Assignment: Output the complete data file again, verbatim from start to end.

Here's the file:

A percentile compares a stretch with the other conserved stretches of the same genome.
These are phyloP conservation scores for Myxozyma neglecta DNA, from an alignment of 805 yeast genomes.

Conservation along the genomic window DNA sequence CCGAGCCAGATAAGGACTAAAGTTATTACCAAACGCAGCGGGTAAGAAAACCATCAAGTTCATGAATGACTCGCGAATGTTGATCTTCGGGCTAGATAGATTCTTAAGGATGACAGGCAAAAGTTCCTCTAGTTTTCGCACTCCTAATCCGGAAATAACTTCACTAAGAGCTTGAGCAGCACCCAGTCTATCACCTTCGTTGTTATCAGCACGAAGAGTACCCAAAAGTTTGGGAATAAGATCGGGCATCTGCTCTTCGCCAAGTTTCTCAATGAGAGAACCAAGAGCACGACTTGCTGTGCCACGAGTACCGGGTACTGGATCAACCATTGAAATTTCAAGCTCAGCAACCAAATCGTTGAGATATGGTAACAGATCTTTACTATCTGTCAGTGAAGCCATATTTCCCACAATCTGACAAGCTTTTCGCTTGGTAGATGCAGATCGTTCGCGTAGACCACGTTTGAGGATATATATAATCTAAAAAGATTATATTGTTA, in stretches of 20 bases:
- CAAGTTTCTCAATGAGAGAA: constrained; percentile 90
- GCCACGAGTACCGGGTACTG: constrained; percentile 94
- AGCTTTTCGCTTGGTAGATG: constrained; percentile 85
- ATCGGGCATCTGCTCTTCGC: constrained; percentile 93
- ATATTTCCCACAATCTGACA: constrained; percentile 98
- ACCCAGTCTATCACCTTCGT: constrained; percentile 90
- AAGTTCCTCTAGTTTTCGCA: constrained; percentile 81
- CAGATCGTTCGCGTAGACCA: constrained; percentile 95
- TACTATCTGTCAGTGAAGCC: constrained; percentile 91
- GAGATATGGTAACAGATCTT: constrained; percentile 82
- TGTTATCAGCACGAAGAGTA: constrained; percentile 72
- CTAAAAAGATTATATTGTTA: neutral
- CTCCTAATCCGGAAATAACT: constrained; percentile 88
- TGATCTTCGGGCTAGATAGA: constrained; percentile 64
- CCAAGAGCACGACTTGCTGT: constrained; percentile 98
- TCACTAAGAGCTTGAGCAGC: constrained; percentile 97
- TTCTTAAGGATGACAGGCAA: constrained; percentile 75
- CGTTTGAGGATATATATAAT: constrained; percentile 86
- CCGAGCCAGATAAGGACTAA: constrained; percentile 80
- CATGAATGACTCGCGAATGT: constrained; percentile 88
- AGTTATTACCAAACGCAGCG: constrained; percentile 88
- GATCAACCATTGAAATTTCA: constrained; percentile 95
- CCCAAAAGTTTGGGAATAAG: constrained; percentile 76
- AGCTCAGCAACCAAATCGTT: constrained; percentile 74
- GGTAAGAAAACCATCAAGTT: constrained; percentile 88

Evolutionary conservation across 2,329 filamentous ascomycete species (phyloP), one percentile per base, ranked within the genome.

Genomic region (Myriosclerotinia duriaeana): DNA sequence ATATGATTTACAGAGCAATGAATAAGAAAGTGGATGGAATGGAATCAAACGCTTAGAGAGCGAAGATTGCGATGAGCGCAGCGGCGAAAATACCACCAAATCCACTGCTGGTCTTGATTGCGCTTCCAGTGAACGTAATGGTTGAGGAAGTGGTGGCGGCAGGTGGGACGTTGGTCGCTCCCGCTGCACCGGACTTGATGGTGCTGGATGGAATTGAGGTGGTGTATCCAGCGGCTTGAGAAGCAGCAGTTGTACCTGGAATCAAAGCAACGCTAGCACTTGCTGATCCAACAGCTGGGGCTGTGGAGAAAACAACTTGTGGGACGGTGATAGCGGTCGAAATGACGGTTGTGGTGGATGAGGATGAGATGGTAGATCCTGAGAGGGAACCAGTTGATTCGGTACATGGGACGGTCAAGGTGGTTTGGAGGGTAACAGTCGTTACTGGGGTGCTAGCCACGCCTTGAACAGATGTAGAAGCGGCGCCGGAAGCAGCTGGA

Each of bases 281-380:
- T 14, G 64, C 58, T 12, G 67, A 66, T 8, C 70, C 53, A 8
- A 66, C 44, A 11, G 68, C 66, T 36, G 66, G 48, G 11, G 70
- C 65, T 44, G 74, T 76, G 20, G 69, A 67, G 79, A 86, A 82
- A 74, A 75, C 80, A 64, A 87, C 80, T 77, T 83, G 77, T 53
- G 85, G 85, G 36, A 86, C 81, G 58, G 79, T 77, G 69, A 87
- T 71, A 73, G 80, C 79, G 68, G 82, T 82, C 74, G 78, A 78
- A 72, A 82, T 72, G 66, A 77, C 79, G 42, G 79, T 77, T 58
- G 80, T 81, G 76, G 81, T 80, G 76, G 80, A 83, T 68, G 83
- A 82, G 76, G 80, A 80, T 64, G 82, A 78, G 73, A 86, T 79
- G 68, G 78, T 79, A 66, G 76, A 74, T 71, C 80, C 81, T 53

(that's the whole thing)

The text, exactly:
A percentile compares a stretch with the other conserved stretches of the same genome.
These are phyloP conservation scores for Myxozyma neglecta DNA, from an alignment of 805 yeast genomes.

Conservation along the genomic window DNA sequence CCGAGCCAGATAAGGACTAAAGTTATTACCAAACGCAGCGGGTAAGAAAACCATCAAGTTCATGAATGACTCGCGAATGTTGATCTTCGGGCTAGATAGATTCTTAAGGATGACAGGCAAAAGTTCCTCTAGTTTTCGCACTCCTAATCCGGAAATAACTTCACTAAGAGCTTGAGCAGCACCCAGTCTATCACCTTCGTTGTTATCAGCACGAAGAGTACCCAAAAGTTTGGGAATAAGATCGGGCATCTGCTCTTCGCCAAGTTTCTCAATGAGAGAACCAAGAGCACGACTTGCTGTGCCACGAGTACCGGGTACTGGATCAACCATTGAAATTTCAAGCTCAGCAACCAAATCGTTGAGATATGGTAACAGATCTTTACTATCTGTCAGTGAAGCCATATTTCCCACAATCTGACAAGCTTTTCGCTTGGTAGATGCAGATCGTTCGCGTAGACCACGTTTGAGGATATATATAATCTAAAAAGATTATATTGTTA, in stretches of 20 bases:
- CAAGTTTCTCAATGAGAGAA: constrained; percentile 90
- GCCACGAGTACCGGGTACTG: constrained; percentile 94
- AGCTTTTCGCTTGGTAGATG: constrained; percentile 85
- ATCGGGCATCTGCTCTTCGC: constrained; percentile 93
- ATATTTCCCACAATCTGACA: constrained; percentile 98
- ACCCAGTCTATCACCTTCGT: constrained; percentile 90
- AAGTTCCTCTAGTTTTCGCA: constrained; percentile 81
- CAGATCGTTCGCGTAGACCA: constrained; percentile 95
- TACTATCTGTCAGTGAAGCC: constrained; percentile 91
- GAGATATGGTAACAGATCTT: constrained; percentile 82
- TGTTATCAGCACGAAGAGTA: constrained; percentile 72
- CTAAAAAGATTATATTGTTA: neutral
- CTCCTAATCCGGAAATAACT: constrained; percentile 88
- TGATCTTCGGGCTAGATAGA: constrained; percentile 64
- CCAAGAGCACGACTTGCTGT: constrained; percentile 98
- TCACTAAGAGCTTGAGCAGC: constrained; percentile 97
- TTCTTAAGGATGACAGGCAA: constrained; percentile 75
- CGTTTGAGGATATATATAAT: constrained; percentile 86
- CCGAGCCAGATAAGGACTAA: constrained; percentile 80
- CATGAATGACTCGCGAATGT: constrained; percentile 88
- AGTTATTACCAAACGCAGCG: constrained; percentile 88
- GATCAACCATTGAAATTTCA: constrained; percentile 95
- CCCAAAAGTTTGGGAATAAG: constrained; percentile 76
- AGCTCAGCAACCAAATCGTT: constrained; percentile 74
- GGTAAGAAAACCATCAAGTT: constrained; percentile 88

Evolutionary conservation across 2,329 filamentous ascomycete species (phyloP), one percentile per base, ranked within the genome.

Genomic region (Myriosclerotinia duriaeana): DNA sequence ATATGATTTACAGAGCAATGAATAAGAAAGTGGATGGAATGGAATCAAACGCTTAGAGAGCGAAGATTGCGATGAGCGCAGCGGCGAAAATACCACCAAATCCACTGCTGGTCTTGATTGCGCTTCCAGTGAACGTAATGGTTGAGGAAGTGGTGGCGGCAGGTGGGACGTTGGTCGCTCCCGCTGCACCGGACTTGATGGTGCTGGATGGAATTGAGGTGGTGTATCCAGCGGCTTGAGAAGCAGCAGTTGTACCTGGAATCAAAGCAACGCTAGCACTTGCTGATCCAACAGCTGGGGCTGTGGAGAAAACAACTTGTGGGACGGTGATAGCGGTCGAAATGACGGTTGTGGTGGATGAGGATGAGATGGTAGATCCTGAGAGGGAACCAGTTGATTCGGTACATGGGACGGTCAAGGTGGTTTGGAGGGTAACAGTCGTTACTGGGGTGCTAGCCACGCCTTGAACAGATGTAGAAGCGGCGCCGGAAGCAGCTGGA

Each of bases 281-380:
- T 14, G 64, C 58, T 12, G 67, A 66, T 8, C 70, C 53, A 8
- A 66, C 44, A 11, G 68, C 66, T 36, G 66, G 48, G 11, G 70
- C 65, T 44, G 74, T 76, G 20, G 69, A 67, G 79, A 86, A 82
- A 74, A 75, C 80, A 64, A 87, C 80, T 77, T 83, G 77, T 53
- G 85, G 85, G 36, A 86, C 81, G 58, G 79, T 77, G 69, A 87
- T 71, A 73, G 80, C 79, G 68, G 82, T 82, C 74, G 78, A 78
- A 72, A 82, T 72, G 66, A 77, C 79, G 42, G 79, T 77, T 58
- G 80, T 81, G 76, G 81, T 80, G 76, G 80, A 83, T 68, G 83
- A 82, G 76, G 80, A 80, T 64, G 82, A 78, G 73, A 86, T 79
- G 68, G 78, T 79, A 66, G 76, A 74, T 71, C 80, C 81, T 53